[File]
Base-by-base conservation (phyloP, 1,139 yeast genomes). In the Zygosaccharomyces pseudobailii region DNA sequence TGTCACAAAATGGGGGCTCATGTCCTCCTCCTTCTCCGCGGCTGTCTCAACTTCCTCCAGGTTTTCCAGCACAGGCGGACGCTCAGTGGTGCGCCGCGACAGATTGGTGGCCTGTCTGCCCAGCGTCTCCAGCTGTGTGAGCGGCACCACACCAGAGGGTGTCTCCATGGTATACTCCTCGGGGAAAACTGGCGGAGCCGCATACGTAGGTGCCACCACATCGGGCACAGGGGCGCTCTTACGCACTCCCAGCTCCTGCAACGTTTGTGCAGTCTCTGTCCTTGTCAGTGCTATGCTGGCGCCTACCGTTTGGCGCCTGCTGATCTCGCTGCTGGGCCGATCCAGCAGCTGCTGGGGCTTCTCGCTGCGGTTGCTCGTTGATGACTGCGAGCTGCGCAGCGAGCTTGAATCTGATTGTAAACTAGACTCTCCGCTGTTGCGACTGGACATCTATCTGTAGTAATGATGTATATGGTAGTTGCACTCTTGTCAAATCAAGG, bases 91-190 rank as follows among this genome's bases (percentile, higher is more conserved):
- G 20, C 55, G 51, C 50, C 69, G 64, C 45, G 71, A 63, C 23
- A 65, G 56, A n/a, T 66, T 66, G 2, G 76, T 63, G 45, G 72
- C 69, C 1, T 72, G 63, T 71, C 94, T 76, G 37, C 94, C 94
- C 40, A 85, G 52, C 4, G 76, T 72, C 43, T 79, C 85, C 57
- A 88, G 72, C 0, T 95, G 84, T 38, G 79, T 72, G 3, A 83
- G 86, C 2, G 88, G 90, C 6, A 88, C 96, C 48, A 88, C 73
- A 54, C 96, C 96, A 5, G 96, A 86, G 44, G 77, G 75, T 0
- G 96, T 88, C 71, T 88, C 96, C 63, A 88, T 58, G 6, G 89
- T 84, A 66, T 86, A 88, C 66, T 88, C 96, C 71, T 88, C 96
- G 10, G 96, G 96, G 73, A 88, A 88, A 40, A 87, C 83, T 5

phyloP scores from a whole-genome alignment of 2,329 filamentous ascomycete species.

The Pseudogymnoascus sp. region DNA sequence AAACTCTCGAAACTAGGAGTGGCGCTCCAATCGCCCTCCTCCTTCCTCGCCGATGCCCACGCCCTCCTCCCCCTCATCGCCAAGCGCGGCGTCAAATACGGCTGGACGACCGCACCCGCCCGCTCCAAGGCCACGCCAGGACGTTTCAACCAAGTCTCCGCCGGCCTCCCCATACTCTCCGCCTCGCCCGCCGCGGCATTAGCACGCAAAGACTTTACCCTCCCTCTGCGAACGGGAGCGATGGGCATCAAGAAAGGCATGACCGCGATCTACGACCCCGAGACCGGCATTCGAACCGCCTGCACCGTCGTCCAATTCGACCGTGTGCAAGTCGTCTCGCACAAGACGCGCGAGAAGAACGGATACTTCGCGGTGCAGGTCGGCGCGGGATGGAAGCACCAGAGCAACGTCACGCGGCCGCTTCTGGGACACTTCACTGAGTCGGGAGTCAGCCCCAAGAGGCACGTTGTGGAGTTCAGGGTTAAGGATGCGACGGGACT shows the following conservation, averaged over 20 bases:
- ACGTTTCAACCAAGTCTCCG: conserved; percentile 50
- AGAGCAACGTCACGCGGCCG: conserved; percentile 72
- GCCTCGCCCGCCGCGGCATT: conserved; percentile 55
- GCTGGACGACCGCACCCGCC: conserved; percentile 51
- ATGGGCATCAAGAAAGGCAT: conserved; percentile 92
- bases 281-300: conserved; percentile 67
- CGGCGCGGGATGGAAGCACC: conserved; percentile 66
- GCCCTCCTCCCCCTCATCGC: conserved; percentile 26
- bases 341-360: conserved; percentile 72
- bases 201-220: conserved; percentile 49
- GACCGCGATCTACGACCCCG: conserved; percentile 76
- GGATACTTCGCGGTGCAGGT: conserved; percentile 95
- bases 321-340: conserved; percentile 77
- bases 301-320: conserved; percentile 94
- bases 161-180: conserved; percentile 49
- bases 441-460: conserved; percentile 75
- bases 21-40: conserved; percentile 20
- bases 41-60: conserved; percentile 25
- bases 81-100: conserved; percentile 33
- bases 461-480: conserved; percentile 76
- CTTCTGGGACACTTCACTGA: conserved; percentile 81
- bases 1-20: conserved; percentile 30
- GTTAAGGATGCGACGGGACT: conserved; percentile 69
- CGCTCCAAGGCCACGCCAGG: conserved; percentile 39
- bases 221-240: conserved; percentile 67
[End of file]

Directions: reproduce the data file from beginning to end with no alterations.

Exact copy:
Base-by-base conservation (phyloP, 1,139 yeast genomes). In the Zygosaccharomyces pseudobailii region DNA sequence TGTCACAAAATGGGGGCTCATGTCCTCCTCCTTCTCCGCGGCTGTCTCAACTTCCTCCAGGTTTTCCAGCACAGGCGGACGCTCAGTGGTGCGCCGCGACAGATTGGTGGCCTGTCTGCCCAGCGTCTCCAGCTGTGTGAGCGGCACCACACCAGAGGGTGTCTCCATGGTATACTCCTCGGGGAAAACTGGCGGAGCCGCATACGTAGGTGCCACCACATCGGGCACAGGGGCGCTCTTACGCACTCCCAGCTCCTGCAACGTTTGTGCAGTCTCTGTCCTTGTCAGTGCTATGCTGGCGCCTACCGTTTGGCGCCTGCTGATCTCGCTGCTGGGCCGATCCAGCAGCTGCTGGGGCTTCTCGCTGCGGTTGCTCGTTGATGACTGCGAGCTGCGCAGCGAGCTTGAATCTGATTGTAAACTAGACTCTCCGCTGTTGCGACTGGACATCTATCTGTAGTAATGATGTATATGGTAGTTGCACTCTTGTCAAATCAAGG, bases 91-190 rank as follows among this genome's bases (percentile, higher is more conserved):
- G 20, C 55, G 51, C 50, C 69, G 64, C 45, G 71, A 63, C 23
- A 65, G 56, A n/a, T 66, T 66, G 2, G 76, T 63, G 45, G 72
- C 69, C 1, T 72, G 63, T 71, C 94, T 76, G 37, C 94, C 94
- C 40, A 85, G 52, C 4, G 76, T 72, C 43, T 79, C 85, C 57
- A 88, G 72, C 0, T 95, G 84, T 38, G 79, T 72, G 3, A 83
- G 86, C 2, G 88, G 90, C 6, A 88, C 96, C 48, A 88, C 73
- A 54, C 96, C 96, A 5, G 96, A 86, G 44, G 77, G 75, T 0
- G 96, T 88, C 71, T 88, C 96, C 63, A 88, T 58, G 6, G 89
- T 84, A 66, T 86, A 88, C 66, T 88, C 96, C 71, T 88, C 96
- G 10, G 96, G 96, G 73, A 88, A 88, A 40, A 87, C 83, T 5

phyloP scores from a whole-genome alignment of 2,329 filamentous ascomycete species.

The Pseudogymnoascus sp. region DNA sequence AAACTCTCGAAACTAGGAGTGGCGCTCCAATCGCCCTCCTCCTTCCTCGCCGATGCCCACGCCCTCCTCCCCCTCATCGCCAAGCGCGGCGTCAAATACGGCTGGACGACCGCACCCGCCCGCTCCAAGGCCACGCCAGGACGTTTCAACCAAGTCTCCGCCGGCCTCCCCATACTCTCCGCCTCGCCCGCCGCGGCATTAGCACGCAAAGACTTTACCCTCCCTCTGCGAACGGGAGCGATGGGCATCAAGAAAGGCATGACCGCGATCTACGACCCCGAGACCGGCATTCGAACCGCCTGCACCGTCGTCCAATTCGACCGTGTGCAAGTCGTCTCGCACAAGACGCGCGAGAAGAACGGATACTTCGCGGTGCAGGTCGGCGCGGGATGGAAGCACCAGAGCAACGTCACGCGGCCGCTTCTGGGACACTTCACTGAGTCGGGAGTCAGCCCCAAGAGGCACGTTGTGGAGTTCAGGGTTAAGGATGCGACGGGACT shows the following conservation, averaged over 20 bases:
- ACGTTTCAACCAAGTCTCCG: conserved; percentile 50
- AGAGCAACGTCACGCGGCCG: conserved; percentile 72
- GCCTCGCCCGCCGCGGCATT: conserved; percentile 55
- GCTGGACGACCGCACCCGCC: conserved; percentile 51
- ATGGGCATCAAGAAAGGCAT: conserved; percentile 92
- bases 281-300: conserved; percentile 67
- CGGCGCGGGATGGAAGCACC: conserved; percentile 66
- GCCCTCCTCCCCCTCATCGC: conserved; percentile 26
- bases 341-360: conserved; percentile 72
- bases 201-220: conserved; percentile 49
- GACCGCGATCTACGACCCCG: conserved; percentile 76
- GGATACTTCGCGGTGCAGGT: conserved; percentile 95
- bases 321-340: conserved; percentile 77
- bases 301-320: conserved; percentile 94
- bases 161-180: conserved; percentile 49
- bases 441-460: conserved; percentile 75
- bases 21-40: conserved; percentile 20
- bases 41-60: conserved; percentile 25
- bases 81-100: conserved; percentile 33
- bases 461-480: conserved; percentile 76
- CTTCTGGGACACTTCACTGA: conserved; percentile 81
- bases 1-20: conserved; percentile 30
- GTTAAGGATGCGACGGGACT: conserved; percentile 69
- CGCTCCAAGGCCACGCCAGG: conserved; percentile 39
- bases 221-240: conserved; percentile 67